Jacob Tingen: So let me give you one example from kind of current events that explains my thinking here. So, obviously everyone is aware that there are record numbers of people typically from central America that are flooding our Southern border between the US in Mexico and coming into the US. The vast majority of these people are afraid for their lives. And some of them, some of my clients do have some of these family based … Fit within some of these family based visa preferences. And so they could wait in line and some of them are in line, but due to exigent circumstances like threats upon their lives, they can’t wait. They have to come for their own safety and their own protection. So these people are coming across our Southern border, and they honest to goodness cannot wait in line. Well, one of the executive actions that the Trump administration has tried to pull off is to make certain classes of immigrants ineligible for applying for asylum.
Jacob Tingen: So one of the arguments that they made is this kind of somewhat rational sounding argument. Well, if they come in through a port of entry, they’re doing it the right way and we’ll give them eligibility for asylum. But if they just cross our border illegally, well then we’re not going to let them be eligible for asylum. And so they issued this executive order that said that that would be the case, that if you came up to a port of entry and requested asylum, they’ll give you your day in court and treat you fairly. But if you come across our Southern border without permission and then you get captured once you’re here, that you wouldn’t be eligible for asylum. Now ultimately, that executive action was cut down in court and judges determined that we can’t just tell people who come here that they’re no longer eligible for asylum when they are. Because you can’t change the law just by executive action.
Jacob Tingen: But what’s interesting is after this executive action was issued, the administration widely published this news, and I guess it made its way to people who were coming to the US, and they decided to go to ports of entry, okay? And they decided to literally get in line. So in a way, the administration was saying, “Well, there’s no line. Let’s make a line. Let’s do this in an orderly, organized manner. We know you’re afraid for your lives. We’re going to give you your day in court. Just make a line at a port of entry and we’ll go through the process and get you in and give you your day in court. Unfortunately, what happened when people lined up, then they said, “Okay, well it’s going to take years for this to work through, so why don’t you just wait in Mexico?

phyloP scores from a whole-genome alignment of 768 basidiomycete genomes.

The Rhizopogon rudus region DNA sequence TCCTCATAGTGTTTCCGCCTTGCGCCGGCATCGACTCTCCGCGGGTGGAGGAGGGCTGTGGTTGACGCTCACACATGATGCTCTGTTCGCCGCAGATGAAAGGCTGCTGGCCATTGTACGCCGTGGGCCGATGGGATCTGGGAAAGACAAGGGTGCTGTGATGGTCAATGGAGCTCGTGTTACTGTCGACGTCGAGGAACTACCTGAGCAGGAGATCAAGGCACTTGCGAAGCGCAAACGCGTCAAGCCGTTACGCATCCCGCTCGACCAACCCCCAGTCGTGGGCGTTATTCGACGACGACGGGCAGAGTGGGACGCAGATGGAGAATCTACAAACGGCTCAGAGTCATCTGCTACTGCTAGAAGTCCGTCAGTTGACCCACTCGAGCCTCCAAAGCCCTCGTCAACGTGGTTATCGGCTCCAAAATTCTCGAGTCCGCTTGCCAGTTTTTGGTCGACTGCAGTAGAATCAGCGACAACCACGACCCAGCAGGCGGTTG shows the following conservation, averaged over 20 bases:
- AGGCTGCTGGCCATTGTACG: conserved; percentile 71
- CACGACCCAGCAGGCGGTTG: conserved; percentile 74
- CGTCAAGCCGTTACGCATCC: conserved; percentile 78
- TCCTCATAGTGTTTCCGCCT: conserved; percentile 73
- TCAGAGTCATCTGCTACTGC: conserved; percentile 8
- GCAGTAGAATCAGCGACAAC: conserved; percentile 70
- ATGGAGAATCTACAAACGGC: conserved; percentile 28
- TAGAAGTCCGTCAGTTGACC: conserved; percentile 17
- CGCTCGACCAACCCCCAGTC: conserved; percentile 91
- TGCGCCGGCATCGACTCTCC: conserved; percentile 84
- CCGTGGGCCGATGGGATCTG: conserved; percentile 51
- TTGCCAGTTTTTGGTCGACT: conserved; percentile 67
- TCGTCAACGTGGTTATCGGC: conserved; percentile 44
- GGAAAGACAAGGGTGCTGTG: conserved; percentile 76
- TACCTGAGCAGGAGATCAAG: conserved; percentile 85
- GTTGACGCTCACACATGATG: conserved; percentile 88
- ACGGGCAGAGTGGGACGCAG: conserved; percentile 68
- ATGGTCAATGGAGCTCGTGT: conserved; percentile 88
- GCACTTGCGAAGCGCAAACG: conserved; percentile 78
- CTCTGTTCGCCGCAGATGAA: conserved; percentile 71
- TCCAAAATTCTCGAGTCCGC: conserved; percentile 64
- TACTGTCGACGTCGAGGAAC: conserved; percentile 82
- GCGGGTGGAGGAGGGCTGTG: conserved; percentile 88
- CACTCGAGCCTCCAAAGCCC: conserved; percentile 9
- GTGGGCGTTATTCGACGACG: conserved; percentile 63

Jacob Tingen: Now for many of my clients, Mexico is not a safe third country. That’s something else we can talk about. But just the whole range of actions. You just think about, think through this for a minute. We tell people, “Okay, wait in line. Come to the line and we’ll let you in.” And then when they come, we tell them, “Okay, now you have to wait several years.” Now these are people who’ve already moved thousands of miles away from home. They’re coming to the US and then they’re told, “Okay, we’ll let you in if you do it this way.” And then they come to do it that way, and then we don’t let them in. That is just essentially where our immigration laws are at. And it’s unfortunate, that’s the line. That’s the line. Come and wait, hurry up and wait. But the reality is that there is no line. And for some of these people who again are fleeing for their lives, it’s not reasonable to expect them to wait in Mexico.
Jacob Tingen: It’s not necessarily Mexico’s job to take care of these people either. I know that there are some opinions about that, we can talk about that some other day. But I will tell you that for some of my clients who flee gang violence in central America, some of those gangs are connected to cartels in Mexico. Some of those gangs are connected to organized crime in Mexico. And so to have them wait in a country where they can undergo even more danger and threats to their lives, this is not good. So that’s it. The myth of the immigration line. The next time people are asking, “Well, why don’t people get in line?” Recognize that for many immigrants, there just isn’t a line.
Jacob Tingen: We exclude people from our country for a wide variety of reasons, and there just aren’t visas for everyone. Whether that’s right or wrong, I mean, that’s something that society needs to debate, but you need to know there’s no line. That’s it for Nation of Immigrants. I hope you catch up with us. We’re putting the podcast now finally live. It’ll be up on iTunes. Follow us on YouTube and Facebook and thank you again for listening.
Speaker 2: Thank you for listening to Nation of Immigrants.
President Obama: America is a nation of immigrants.
Speaker 2: Subscribe to the podcast on iTunes, watch the live stream on YouTube and Facebook, or visit jacobtingen.com to learn more.